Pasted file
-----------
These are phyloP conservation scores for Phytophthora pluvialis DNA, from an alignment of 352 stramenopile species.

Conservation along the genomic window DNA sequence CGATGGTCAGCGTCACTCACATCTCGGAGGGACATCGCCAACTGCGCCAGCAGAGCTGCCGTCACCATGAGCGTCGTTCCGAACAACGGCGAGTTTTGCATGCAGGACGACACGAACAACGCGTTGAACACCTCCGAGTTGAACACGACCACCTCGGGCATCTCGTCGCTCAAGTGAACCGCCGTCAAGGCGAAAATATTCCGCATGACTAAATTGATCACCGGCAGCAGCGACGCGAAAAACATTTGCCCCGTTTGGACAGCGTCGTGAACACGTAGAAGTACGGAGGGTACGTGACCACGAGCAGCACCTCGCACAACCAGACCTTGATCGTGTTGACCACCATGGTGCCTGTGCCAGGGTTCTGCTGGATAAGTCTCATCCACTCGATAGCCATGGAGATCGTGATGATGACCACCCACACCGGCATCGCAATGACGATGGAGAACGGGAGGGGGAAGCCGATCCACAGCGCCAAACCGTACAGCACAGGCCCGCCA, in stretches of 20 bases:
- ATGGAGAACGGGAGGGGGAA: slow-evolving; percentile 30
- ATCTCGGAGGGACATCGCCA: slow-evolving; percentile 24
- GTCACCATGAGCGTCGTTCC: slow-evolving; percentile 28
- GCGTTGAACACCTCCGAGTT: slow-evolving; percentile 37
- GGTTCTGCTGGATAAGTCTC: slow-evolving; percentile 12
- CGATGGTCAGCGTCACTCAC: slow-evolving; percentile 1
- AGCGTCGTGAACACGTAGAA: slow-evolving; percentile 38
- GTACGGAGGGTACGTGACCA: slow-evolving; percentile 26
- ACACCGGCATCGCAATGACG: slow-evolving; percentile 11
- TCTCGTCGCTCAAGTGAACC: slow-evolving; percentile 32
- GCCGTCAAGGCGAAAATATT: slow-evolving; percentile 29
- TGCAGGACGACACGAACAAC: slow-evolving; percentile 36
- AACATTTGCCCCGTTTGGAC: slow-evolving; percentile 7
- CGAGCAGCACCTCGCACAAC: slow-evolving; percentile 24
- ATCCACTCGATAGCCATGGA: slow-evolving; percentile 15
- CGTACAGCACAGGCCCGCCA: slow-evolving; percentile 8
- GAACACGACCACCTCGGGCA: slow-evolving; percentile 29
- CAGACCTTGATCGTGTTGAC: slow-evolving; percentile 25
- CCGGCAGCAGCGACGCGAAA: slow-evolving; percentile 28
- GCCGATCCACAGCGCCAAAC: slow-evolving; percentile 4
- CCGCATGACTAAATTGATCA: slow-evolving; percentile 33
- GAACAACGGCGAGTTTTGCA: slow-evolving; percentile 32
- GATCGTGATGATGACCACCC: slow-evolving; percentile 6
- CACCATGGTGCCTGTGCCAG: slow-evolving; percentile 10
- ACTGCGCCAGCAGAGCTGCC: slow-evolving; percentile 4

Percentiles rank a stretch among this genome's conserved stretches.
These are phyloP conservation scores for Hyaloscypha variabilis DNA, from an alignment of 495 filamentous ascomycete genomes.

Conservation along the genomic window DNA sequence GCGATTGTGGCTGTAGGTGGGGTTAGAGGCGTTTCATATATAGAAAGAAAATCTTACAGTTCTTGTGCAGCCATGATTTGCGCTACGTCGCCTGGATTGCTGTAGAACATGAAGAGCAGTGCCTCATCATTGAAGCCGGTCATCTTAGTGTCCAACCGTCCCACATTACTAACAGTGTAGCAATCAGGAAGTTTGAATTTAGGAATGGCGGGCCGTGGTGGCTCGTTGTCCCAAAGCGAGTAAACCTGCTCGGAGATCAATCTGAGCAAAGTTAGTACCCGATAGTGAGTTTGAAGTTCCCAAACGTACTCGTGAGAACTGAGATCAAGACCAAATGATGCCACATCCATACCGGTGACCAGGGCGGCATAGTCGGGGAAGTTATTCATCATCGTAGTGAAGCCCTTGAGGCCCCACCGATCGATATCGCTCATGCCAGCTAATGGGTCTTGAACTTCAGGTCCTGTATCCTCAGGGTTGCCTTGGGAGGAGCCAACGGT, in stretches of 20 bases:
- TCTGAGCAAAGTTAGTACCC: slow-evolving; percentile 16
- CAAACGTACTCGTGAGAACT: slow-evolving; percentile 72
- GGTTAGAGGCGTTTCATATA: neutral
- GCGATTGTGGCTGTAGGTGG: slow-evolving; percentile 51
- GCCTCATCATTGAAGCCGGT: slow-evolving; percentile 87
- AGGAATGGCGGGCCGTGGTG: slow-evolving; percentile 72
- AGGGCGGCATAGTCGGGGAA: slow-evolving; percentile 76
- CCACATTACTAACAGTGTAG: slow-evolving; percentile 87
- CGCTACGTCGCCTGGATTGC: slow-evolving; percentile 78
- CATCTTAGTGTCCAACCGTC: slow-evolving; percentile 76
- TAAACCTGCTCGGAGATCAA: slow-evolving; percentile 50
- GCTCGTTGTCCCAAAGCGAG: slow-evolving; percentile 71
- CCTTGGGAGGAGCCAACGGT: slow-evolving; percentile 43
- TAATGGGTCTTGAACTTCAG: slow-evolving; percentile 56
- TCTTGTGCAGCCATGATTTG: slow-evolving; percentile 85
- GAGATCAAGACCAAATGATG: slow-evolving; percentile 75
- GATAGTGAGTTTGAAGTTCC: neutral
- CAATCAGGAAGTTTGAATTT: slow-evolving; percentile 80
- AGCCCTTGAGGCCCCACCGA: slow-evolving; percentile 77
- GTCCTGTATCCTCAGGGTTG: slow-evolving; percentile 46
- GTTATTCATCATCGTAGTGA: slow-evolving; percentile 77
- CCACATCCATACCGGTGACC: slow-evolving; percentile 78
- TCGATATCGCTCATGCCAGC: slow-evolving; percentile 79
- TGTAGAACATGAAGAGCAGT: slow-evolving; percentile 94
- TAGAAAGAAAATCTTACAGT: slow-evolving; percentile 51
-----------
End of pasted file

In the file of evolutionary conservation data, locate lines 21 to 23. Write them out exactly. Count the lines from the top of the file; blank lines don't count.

- CCGGCAGCAGCGACGCGAAA: slow-evolving; percentile 28
- GCCGATCCACAGCGCCAAAC: slow-evolving; percentile 4
- CCGCATGACTAAATTGATCA: slow-evolving; percentile 33